On February 9, 2018, President Trump signed the Bipartisan Budget Act of 2018. The funding bill incorporates the Creating High-Quality Results and Outcomes Necessary to Improve Chronic (CHRONIC) Care Act of 2017, which includes the expansion of the CMMI Medicare Advantage Value-Based Insurance Design Model to all 50 states. 

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On January 1st, 2017, the Center for Medicare and Medicaid Services (CMS) launched the Medicare Advantage Value-Based Insurance Design (MA V-BID) Model Test to assess the utility of structuring consumer cost-sharing and plan elements to encourage the use of high-value clinical services and providers.  Nine MA plans in three of the seven eligible states (i.e. Massachusetts, Indiana, and Pennsylvania) were selected to enroll beneficiaries with specified chronic conditions in 2017.  In 2018, the model test expanded to three additional states and included two additional clinical conditions.  CMS later announced that, beginning in 2019, the V-BID model would include an additional fifteen new states (for a total of 25), allow Chronic Condition Special Needs Plans to participate, and allow participants to propose their own systems or methods for identifying eligible enrollees.

In February, 2018, President Trump signed the Bipartisan Budget Act of 2018, which incorporates the CHRONIC Care Act that expands the CMMI Medicare Advantage Value-Based Insurance Design Model to all 50 states by January 1, 2020.

The V-BID Center White Paper, “Incorporating Value-Based Insurance Design to Improve Chronic Disease Management in the Medicare Advantage Program,” concludes that V-BID programs which reduce consumer cost-sharing for high-value services and providers are a fiscally feasible option for the Medicare program.

A review of the peer-reviewed literature reveals how increases in Medicare beneficiary cost-sharing are adversely affecting our most vulnerable beneficiaries, contributing to poor patient-centered outcomes, and, in some instances, increasing Medicare expenditures.  Actuarial modeling of MA V-BID programs for diabetes mellitus (DM), chronic obstructive pulmonary disease (COPD), and congestive heart failure (CHF) demonstrates that consumer out-of-pocket costs are reduced in all 3 conditions, plan costs increase slightly in the short term for certain conditions (DM and COPD), and plan savings result for CHF.  From the societal perspective, the DM program was close to cost neutral; net savings resulted in the COPD and CHF programs.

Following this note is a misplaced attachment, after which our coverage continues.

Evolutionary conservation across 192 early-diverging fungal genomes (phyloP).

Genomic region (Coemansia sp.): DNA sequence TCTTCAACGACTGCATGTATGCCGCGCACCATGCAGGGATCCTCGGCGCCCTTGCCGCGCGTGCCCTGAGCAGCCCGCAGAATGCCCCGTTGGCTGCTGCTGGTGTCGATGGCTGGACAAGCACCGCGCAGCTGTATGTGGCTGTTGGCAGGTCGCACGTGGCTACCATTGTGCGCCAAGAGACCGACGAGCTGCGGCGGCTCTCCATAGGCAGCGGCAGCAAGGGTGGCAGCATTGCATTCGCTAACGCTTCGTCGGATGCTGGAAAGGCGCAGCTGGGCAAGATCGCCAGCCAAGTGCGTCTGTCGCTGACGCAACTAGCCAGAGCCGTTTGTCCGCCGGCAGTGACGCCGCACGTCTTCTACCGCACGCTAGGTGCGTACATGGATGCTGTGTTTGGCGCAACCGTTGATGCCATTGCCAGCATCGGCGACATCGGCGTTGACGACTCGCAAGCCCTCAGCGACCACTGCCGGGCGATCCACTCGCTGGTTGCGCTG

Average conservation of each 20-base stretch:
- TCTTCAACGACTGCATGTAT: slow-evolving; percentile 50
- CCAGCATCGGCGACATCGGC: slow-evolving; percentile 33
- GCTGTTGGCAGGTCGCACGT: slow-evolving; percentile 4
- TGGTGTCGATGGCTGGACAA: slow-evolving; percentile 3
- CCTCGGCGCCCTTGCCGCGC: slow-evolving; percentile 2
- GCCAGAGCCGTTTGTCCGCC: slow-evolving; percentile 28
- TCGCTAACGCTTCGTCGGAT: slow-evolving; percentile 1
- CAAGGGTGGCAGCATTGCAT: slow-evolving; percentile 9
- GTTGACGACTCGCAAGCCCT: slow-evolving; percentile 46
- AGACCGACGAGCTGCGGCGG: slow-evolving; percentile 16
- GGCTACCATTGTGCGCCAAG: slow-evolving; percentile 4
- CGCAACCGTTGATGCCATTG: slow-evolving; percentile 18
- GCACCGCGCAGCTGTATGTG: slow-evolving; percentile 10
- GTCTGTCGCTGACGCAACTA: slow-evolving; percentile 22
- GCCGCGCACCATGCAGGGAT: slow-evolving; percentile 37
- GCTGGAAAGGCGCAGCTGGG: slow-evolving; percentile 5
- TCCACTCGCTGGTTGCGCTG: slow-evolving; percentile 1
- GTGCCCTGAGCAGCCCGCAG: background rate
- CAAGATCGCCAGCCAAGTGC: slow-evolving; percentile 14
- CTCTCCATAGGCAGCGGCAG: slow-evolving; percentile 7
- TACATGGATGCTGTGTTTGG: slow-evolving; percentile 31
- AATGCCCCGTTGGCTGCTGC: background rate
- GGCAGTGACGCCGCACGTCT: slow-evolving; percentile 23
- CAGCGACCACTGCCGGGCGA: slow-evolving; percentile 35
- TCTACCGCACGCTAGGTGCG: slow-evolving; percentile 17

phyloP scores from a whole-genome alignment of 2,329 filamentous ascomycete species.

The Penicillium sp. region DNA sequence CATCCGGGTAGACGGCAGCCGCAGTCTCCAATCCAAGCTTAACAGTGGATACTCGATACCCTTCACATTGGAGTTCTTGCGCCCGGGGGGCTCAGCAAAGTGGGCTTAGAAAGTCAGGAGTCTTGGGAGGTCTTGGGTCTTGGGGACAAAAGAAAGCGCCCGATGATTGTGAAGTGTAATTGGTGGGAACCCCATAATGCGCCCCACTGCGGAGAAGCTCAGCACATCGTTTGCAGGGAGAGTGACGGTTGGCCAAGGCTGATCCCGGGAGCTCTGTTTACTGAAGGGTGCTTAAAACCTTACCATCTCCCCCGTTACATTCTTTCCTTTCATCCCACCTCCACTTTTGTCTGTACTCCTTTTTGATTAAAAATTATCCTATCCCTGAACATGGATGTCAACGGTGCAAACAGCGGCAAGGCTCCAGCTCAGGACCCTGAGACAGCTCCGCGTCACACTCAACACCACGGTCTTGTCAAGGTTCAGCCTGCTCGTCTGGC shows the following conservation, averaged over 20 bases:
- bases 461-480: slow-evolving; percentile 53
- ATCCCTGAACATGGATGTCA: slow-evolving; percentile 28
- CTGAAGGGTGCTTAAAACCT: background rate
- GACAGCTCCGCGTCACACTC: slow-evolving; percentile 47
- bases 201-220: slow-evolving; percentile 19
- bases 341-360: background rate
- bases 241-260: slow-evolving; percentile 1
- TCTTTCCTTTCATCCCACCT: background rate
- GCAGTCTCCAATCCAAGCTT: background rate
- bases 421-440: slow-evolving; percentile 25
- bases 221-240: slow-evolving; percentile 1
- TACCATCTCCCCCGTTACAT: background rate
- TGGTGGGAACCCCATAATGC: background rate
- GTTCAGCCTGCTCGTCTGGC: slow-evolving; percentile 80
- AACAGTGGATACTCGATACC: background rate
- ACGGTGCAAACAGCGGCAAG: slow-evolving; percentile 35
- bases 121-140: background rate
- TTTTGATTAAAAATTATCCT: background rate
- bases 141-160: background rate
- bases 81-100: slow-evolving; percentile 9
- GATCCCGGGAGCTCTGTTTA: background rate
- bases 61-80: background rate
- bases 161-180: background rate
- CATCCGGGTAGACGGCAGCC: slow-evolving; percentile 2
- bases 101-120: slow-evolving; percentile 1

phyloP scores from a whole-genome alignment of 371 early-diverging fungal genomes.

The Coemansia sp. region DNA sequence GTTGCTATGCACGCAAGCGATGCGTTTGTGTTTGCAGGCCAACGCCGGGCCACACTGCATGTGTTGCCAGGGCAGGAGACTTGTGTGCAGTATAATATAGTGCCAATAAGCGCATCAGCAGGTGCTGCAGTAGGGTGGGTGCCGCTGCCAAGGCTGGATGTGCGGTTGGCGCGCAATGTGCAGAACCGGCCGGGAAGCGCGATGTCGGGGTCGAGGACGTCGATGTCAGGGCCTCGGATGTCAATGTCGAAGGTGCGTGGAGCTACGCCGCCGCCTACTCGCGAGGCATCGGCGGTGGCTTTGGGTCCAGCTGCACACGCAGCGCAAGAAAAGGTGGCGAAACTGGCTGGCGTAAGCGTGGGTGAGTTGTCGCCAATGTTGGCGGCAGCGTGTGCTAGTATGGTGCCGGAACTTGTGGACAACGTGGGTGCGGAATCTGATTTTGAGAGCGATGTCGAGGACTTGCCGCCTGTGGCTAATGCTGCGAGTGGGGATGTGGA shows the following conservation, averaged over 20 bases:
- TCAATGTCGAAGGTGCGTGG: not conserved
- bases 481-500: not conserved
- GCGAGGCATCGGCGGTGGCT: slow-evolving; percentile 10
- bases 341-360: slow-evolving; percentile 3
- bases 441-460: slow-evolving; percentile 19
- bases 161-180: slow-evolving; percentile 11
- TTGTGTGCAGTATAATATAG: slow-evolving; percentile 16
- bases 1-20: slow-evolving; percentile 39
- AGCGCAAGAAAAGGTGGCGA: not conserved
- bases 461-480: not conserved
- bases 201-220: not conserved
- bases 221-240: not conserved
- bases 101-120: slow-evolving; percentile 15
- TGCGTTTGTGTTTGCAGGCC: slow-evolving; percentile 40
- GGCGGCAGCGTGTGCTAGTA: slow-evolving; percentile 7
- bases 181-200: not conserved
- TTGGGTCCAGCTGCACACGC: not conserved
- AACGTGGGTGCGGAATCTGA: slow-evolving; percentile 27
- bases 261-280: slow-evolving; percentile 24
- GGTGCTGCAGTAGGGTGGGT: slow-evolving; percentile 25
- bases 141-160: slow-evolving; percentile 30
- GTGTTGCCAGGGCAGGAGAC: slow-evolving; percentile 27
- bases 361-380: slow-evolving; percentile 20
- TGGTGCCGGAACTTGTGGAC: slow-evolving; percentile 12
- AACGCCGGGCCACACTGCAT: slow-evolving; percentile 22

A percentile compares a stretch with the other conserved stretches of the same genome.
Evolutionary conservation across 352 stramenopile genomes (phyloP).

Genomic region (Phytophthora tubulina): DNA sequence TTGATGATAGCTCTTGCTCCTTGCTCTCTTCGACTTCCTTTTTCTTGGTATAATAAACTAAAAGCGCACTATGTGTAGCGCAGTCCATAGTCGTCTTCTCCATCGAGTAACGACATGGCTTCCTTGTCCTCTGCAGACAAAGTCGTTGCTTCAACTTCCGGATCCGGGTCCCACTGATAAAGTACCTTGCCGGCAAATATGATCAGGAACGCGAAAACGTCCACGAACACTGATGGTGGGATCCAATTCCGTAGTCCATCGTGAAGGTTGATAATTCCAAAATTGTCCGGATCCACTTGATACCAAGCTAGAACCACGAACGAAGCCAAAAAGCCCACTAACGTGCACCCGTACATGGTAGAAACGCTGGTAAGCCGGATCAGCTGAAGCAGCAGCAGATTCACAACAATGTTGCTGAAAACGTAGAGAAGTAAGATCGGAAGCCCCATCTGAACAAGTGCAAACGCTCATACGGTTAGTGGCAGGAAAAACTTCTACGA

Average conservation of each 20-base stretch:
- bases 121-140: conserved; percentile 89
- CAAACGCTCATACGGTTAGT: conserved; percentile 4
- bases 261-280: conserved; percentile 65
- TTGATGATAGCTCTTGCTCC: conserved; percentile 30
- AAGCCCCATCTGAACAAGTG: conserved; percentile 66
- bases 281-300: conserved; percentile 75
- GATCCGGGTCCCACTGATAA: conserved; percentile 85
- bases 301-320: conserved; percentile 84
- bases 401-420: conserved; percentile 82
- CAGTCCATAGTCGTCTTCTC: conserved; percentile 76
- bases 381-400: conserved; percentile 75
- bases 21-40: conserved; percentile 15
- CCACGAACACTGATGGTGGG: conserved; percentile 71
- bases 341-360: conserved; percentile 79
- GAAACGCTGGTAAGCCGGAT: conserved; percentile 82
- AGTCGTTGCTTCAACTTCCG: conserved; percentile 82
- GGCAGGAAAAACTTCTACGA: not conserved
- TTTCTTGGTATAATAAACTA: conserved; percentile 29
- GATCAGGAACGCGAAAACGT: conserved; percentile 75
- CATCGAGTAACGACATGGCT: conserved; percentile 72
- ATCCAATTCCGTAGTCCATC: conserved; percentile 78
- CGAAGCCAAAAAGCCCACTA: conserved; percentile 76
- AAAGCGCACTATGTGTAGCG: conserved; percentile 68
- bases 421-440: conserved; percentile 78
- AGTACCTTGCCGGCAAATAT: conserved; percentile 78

Applying clinically nuanced V-BID strategies presents an enormous opportunity for the Medicare program – particularly Medicare Advantage plans.  V-BID can encourage the utilization of high-value providers and services and limit the use of services that are of potentially low-value, thus helping Medicare Advantage plans improve health and quality, enhance consumer engagement, and reduce costs.

Manatt Health published an article titled  “Medicare Advantage Value-Based Insurance Design: The First Year” which provides an overall analysis on the current progress of the MA V-BID Model Test. Special attention was given to determining which Medicare Advantage Organizations (MAOs) are actively participating in the model test, as well as which disease conditions will be affected by a value-based approach. There are currently 45 plans enrolled in the MA V-BID model test which represent 2% of the Medicare Advantage enrollees nationwide. In 36 of the 45 plans, enrollees with chronic conditions receive reduced cost-sharing for medical benefits. Additionally, studies show that MAOs largely focus on patients with diabetes, CHF, and COPD.



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